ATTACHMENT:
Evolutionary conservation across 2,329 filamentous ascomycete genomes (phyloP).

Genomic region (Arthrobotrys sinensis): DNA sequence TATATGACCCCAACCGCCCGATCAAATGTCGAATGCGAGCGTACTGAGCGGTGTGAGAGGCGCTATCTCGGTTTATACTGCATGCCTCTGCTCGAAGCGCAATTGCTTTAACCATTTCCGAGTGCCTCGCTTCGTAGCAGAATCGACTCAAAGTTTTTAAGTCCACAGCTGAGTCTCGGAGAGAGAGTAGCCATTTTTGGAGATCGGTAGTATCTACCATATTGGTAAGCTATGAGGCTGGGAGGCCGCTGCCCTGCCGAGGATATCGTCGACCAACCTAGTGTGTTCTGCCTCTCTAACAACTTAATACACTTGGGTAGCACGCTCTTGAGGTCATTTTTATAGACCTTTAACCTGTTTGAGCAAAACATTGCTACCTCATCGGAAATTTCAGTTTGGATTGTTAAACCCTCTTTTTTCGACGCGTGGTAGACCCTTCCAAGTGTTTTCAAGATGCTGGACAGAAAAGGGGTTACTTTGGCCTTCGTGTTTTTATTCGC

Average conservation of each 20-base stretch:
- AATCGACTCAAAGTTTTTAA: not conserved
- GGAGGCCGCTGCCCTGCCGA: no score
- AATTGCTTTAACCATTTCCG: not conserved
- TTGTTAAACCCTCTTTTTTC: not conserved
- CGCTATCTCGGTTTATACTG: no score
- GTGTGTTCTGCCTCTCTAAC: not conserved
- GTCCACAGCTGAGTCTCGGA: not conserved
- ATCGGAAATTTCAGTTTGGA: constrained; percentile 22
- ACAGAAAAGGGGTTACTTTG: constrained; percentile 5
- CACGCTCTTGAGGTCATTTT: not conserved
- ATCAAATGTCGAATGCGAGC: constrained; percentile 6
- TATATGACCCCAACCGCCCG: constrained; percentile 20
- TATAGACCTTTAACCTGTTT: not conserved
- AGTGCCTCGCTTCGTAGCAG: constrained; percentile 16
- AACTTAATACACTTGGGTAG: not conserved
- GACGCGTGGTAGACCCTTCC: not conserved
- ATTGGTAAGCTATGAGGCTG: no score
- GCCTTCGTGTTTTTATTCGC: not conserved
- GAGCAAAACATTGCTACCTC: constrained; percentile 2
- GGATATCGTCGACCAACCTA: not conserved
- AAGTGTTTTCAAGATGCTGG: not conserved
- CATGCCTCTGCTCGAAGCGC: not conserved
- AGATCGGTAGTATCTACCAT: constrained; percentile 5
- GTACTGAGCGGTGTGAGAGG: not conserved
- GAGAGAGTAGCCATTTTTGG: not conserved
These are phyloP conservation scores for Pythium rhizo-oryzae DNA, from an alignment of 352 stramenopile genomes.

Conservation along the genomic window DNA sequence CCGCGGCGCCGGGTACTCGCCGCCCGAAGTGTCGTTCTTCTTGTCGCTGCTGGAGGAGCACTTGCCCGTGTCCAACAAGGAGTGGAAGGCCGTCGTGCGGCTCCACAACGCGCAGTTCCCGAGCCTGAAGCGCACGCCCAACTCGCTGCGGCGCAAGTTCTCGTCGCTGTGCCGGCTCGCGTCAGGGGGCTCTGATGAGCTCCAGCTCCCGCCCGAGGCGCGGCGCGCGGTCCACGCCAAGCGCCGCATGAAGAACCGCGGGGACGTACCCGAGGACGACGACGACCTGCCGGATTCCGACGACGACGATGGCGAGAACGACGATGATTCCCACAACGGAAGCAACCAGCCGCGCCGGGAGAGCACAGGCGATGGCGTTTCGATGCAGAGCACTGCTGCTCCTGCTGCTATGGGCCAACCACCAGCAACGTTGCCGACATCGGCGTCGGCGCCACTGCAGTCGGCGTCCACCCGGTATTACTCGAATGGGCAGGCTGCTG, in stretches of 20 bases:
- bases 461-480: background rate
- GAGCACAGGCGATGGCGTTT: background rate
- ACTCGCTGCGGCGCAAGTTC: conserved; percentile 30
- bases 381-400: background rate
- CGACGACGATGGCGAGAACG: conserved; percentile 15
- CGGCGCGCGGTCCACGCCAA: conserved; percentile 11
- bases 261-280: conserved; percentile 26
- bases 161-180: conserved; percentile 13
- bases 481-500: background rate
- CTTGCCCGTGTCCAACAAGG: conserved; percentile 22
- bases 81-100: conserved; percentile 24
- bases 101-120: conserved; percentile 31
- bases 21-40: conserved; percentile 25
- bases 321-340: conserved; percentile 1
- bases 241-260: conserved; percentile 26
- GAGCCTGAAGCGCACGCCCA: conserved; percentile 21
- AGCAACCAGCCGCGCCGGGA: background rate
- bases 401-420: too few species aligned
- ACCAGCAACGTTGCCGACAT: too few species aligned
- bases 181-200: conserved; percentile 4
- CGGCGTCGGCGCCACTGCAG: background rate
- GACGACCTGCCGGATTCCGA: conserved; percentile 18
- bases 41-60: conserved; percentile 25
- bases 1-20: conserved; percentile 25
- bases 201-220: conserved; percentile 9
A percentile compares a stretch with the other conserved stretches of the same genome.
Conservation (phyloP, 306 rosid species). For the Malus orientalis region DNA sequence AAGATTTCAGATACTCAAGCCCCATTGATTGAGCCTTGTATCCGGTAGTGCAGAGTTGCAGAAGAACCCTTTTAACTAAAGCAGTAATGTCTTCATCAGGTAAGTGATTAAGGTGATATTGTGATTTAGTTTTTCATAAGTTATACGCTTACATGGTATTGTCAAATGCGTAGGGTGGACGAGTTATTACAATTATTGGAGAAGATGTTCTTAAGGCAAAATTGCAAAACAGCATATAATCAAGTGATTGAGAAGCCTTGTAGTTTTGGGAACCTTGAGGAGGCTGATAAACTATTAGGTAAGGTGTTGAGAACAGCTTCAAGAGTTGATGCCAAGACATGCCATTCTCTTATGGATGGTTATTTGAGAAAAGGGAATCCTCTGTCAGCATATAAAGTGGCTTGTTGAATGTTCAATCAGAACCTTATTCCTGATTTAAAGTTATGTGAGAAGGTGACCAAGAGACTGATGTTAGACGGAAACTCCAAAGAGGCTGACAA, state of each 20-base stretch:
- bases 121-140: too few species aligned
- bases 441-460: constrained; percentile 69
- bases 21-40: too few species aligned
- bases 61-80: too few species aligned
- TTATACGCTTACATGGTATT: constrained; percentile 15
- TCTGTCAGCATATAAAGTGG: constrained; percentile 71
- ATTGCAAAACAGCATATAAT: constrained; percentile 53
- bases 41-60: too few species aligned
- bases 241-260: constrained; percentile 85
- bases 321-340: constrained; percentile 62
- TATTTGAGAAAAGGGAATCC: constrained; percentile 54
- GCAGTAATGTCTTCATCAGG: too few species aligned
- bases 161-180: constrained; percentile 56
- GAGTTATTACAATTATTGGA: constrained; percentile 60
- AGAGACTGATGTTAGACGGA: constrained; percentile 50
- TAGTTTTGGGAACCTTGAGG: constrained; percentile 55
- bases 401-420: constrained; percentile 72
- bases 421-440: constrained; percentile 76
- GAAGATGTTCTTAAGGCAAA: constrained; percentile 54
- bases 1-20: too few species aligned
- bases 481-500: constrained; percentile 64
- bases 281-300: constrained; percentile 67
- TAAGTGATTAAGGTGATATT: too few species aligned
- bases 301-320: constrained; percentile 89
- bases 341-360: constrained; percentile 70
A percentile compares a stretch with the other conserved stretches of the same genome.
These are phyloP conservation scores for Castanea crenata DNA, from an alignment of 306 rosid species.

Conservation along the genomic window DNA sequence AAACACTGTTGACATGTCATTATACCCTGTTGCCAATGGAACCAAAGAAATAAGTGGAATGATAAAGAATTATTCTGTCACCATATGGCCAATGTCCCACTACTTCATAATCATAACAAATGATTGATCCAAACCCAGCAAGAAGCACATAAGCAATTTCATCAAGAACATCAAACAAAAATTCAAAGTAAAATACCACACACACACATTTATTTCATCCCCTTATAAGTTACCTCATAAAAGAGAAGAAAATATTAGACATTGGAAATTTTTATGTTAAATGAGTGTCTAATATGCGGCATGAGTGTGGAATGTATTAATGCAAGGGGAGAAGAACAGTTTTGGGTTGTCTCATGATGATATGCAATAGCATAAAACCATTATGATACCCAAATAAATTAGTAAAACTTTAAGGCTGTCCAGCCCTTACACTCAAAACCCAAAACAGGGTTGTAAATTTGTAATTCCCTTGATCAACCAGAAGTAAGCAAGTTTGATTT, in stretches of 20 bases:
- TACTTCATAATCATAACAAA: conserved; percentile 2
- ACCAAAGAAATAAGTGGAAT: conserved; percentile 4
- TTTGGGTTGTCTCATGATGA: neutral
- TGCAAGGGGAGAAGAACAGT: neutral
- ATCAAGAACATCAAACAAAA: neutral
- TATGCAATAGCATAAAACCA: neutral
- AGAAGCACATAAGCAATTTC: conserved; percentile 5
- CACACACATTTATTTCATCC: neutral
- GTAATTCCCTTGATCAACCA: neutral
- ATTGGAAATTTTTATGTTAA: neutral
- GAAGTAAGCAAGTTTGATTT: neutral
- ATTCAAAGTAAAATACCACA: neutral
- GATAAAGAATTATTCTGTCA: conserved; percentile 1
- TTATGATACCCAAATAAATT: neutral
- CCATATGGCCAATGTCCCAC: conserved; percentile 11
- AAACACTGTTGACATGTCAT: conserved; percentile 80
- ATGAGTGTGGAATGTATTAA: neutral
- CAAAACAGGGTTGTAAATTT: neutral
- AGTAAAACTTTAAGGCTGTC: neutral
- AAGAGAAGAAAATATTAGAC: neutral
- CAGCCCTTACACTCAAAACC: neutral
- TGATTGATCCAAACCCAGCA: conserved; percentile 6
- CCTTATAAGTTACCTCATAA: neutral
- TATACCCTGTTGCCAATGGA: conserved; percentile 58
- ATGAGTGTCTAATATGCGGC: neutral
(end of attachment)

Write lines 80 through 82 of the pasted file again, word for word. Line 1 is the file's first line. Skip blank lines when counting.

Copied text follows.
- TAAGTGATTAAGGTGATATT: too few species aligned
- bases 301-320: constrained; percentile 89
- bases 341-360: constrained; percentile 70